While the business case for adopting social media is increasingly positive, new research by Altimeter suggests that without a strategy, businesses going this route run the risk of opening a "virtual Pandora's Box".
The research, A strategy for managing social media proliferation, found that on average global corporations manage, or mismanage, 178 business-related social media accounts, excluding employee accounts. That is everything from Twitter and Facebook, LinkedIn and YouTube, to blogs and forums, Foursquare, Flickr, and others.
Altimeter found four main trends of where business is going wrong when adopting social media platforms: a lack of clear goals and strategy, a struggle to maintain control over an increasing number of social media accounts, integration as a major problem, and the inability to provide a co-ordinated customer experience across a variety of tools.
In terms of strategy, although 70% of the respondents reported success in reaching organisational goals through social media, only 43% actually had defined goals and a set strategy.
Dave Duarte, programme director for Social Business Strategy - Adopting Social Media in Business at the UCT Graduate School of Business, says that these numbers are concerning because "it is essential companies have a strategy in order to avoid getting paralysed by the complexity of social interaction online".
"We know that the social media space for business is growing rapidly, and we know social media is having a major impact on how we work and do business. But, this hyper connected, hyper competitive space is volatile and very unpredictable," he says. "The tendency is to jump in the deep end and only then find out whether you can swim, and whether the pool is even where you want to be at all."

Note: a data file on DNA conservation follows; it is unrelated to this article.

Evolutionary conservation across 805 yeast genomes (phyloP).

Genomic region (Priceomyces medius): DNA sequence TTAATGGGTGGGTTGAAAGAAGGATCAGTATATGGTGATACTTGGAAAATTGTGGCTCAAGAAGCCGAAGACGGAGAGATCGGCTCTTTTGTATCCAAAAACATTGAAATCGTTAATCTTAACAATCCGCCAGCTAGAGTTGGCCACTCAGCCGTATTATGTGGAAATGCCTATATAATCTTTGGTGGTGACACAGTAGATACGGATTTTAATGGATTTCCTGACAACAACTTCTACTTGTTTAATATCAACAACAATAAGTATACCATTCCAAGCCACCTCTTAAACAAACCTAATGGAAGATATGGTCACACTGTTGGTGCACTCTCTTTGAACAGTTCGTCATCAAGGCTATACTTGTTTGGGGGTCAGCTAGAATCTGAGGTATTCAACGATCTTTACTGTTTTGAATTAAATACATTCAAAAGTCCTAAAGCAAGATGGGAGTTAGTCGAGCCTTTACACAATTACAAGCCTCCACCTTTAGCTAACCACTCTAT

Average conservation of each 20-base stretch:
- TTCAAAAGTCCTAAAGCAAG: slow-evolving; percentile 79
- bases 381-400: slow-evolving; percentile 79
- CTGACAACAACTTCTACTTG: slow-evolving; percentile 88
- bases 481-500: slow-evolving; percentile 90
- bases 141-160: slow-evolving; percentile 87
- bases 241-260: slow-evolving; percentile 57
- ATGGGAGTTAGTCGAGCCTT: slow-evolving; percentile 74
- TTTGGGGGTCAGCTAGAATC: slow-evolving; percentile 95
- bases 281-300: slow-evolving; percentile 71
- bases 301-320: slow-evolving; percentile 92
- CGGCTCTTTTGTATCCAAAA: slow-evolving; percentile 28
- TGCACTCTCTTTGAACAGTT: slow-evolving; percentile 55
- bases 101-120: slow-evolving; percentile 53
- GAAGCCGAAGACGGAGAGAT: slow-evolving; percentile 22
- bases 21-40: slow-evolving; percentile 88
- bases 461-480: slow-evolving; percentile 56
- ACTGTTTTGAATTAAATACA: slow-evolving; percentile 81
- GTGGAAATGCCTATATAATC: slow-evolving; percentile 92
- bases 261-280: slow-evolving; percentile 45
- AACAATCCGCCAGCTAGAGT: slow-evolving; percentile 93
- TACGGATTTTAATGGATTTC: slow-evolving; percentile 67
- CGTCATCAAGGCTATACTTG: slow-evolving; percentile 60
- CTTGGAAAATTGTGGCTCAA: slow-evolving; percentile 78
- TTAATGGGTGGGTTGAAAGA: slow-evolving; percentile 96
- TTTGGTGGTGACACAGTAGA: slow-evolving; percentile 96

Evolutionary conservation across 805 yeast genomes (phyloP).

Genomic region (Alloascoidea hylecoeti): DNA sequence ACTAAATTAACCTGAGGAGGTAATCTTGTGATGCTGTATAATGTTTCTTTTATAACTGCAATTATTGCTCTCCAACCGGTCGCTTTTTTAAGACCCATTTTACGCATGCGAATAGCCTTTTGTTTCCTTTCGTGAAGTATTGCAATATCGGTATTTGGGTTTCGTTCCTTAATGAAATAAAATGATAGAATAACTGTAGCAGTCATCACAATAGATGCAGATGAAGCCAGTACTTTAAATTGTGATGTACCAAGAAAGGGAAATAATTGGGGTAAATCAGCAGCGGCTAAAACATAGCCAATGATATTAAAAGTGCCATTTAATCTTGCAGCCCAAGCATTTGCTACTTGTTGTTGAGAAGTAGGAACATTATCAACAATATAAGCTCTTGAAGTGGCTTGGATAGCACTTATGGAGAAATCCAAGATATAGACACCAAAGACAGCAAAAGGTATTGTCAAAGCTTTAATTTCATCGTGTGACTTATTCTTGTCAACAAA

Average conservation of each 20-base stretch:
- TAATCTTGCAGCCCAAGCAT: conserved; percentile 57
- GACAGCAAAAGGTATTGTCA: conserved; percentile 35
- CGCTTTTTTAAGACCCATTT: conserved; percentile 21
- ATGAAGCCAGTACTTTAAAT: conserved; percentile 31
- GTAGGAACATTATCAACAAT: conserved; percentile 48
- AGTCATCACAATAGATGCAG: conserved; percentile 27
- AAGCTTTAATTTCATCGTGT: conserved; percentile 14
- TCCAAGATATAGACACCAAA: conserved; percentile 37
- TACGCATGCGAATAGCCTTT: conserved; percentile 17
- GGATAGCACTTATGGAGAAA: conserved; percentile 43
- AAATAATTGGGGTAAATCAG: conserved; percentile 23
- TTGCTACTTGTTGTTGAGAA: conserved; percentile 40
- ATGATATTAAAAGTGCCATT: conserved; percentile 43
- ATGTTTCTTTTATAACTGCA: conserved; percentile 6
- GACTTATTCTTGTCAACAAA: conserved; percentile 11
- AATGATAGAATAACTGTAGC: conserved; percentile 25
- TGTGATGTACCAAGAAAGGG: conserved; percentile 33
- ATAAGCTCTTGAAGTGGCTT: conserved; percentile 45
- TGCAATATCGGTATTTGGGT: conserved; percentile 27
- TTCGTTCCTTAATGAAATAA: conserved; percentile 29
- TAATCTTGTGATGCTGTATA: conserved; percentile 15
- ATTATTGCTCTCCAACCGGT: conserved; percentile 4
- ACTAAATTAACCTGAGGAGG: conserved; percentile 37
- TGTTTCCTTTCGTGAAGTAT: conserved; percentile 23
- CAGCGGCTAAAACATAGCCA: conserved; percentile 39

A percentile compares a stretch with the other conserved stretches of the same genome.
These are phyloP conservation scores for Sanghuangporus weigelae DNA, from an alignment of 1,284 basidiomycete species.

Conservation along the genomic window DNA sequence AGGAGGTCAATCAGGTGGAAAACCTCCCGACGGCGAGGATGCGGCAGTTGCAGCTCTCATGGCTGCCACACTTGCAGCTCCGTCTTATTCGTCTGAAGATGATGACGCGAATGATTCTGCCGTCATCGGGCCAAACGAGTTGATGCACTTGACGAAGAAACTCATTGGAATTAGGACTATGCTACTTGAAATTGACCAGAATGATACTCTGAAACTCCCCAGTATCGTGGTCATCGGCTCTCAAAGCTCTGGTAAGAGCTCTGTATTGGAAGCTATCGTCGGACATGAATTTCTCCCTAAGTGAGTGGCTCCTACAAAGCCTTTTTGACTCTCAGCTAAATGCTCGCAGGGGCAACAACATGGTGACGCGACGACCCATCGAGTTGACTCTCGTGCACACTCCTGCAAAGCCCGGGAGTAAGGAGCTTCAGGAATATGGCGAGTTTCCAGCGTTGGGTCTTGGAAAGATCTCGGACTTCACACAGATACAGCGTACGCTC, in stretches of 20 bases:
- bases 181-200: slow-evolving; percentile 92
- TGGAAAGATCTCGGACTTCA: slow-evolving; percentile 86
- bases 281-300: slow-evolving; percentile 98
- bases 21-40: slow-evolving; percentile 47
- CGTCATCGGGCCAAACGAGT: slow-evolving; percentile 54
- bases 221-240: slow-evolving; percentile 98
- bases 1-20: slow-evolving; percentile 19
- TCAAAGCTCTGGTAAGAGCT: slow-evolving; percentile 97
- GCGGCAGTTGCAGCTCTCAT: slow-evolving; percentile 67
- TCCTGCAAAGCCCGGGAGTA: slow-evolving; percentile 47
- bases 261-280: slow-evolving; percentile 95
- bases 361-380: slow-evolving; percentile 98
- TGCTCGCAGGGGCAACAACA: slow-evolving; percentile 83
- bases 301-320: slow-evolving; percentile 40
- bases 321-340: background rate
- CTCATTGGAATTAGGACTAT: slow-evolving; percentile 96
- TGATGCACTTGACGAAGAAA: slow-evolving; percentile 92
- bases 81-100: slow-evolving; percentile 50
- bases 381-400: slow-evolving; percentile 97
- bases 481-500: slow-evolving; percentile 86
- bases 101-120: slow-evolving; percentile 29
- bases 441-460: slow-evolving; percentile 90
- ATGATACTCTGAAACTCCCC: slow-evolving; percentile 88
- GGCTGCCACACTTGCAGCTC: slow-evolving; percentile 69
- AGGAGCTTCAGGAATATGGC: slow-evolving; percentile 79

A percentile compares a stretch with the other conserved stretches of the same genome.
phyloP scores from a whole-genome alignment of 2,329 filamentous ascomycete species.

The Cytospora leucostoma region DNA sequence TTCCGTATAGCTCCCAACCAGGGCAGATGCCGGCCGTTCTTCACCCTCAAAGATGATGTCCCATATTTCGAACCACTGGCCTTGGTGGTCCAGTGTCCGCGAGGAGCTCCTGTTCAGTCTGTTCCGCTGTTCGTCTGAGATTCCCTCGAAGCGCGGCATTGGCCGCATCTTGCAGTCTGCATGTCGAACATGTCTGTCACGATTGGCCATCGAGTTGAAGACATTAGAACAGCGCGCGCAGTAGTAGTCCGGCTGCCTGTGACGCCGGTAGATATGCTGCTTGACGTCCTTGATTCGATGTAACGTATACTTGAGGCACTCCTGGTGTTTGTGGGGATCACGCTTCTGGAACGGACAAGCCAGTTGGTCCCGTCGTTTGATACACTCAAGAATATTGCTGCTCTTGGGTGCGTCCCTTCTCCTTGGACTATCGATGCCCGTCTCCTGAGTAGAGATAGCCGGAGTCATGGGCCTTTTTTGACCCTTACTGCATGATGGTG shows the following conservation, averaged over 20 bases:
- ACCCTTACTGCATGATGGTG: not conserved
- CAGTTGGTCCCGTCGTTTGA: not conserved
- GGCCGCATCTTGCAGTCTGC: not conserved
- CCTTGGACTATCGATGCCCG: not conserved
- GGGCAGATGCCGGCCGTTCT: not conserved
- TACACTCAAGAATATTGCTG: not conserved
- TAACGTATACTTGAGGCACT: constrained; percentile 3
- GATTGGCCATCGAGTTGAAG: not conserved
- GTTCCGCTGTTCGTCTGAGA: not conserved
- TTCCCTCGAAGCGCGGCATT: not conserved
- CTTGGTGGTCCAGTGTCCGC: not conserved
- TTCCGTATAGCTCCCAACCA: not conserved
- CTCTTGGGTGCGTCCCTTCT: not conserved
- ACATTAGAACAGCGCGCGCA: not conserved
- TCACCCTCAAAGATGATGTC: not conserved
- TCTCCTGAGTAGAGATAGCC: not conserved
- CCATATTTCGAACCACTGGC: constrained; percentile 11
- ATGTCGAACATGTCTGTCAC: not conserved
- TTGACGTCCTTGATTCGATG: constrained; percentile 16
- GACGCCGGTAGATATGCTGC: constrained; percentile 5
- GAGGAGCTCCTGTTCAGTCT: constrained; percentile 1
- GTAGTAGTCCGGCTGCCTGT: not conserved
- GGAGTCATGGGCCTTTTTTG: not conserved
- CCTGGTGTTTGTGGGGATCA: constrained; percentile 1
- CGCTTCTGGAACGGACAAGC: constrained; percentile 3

Duarte says social media is becoming an essential, strategic element in a business; more than just another marketing channel, it is a whole new way of getting things done.
"The way that we hire is going to change, the way we measure and evaluate performance will change, remuneration and funding will change, production will change, in fact," Duarte says. "Everything that has human interaction and collaboration at its core is set to be disrupted by social technologies."
Duarte recommends starting by educating people across the organisation - who are probably already using these platforms anyway - to use them more effectively. The Alitmeter research shows that currently just 26% of large companies educate their staff on how best to represent the company and brand in the social space and this is a missed opportunity.
Next he says companies should start small and experiment.
"Instead of over-investing in one particular technology, start small. This way the risk can be contained. What is required here is a small-scale adaptive, responsive approach," he says.
So instead of a long-term planning cycle, Duarte suggests aligning small initiatives that align with a bigger-picture strategy as soon as possible and responding to the feedback gathered via online communications channels, and then scaling-up what works.
"What we're seeing, and the Altimeter research illustrates well, is that businesses tend to over-commit and have a resulting low tolerance for failure," he says.
"The problem with the approach of simply adopting every new kind of emerging technology is that often things back-fire. Business plans are changed when they come into contact with consumers online," he says.
Duarte will be giving his two-day Social Business Strategy - Adopting Social Media in Business programme at the UCT Graduate School of Business in August. The course is aimed at helping business leaders implement social media into their businesses strategically.
For more information please contact Iona Gutuza on 021 406 1368 and you also can visit www.gsb.uct.ac.za/socialbusiness for more information.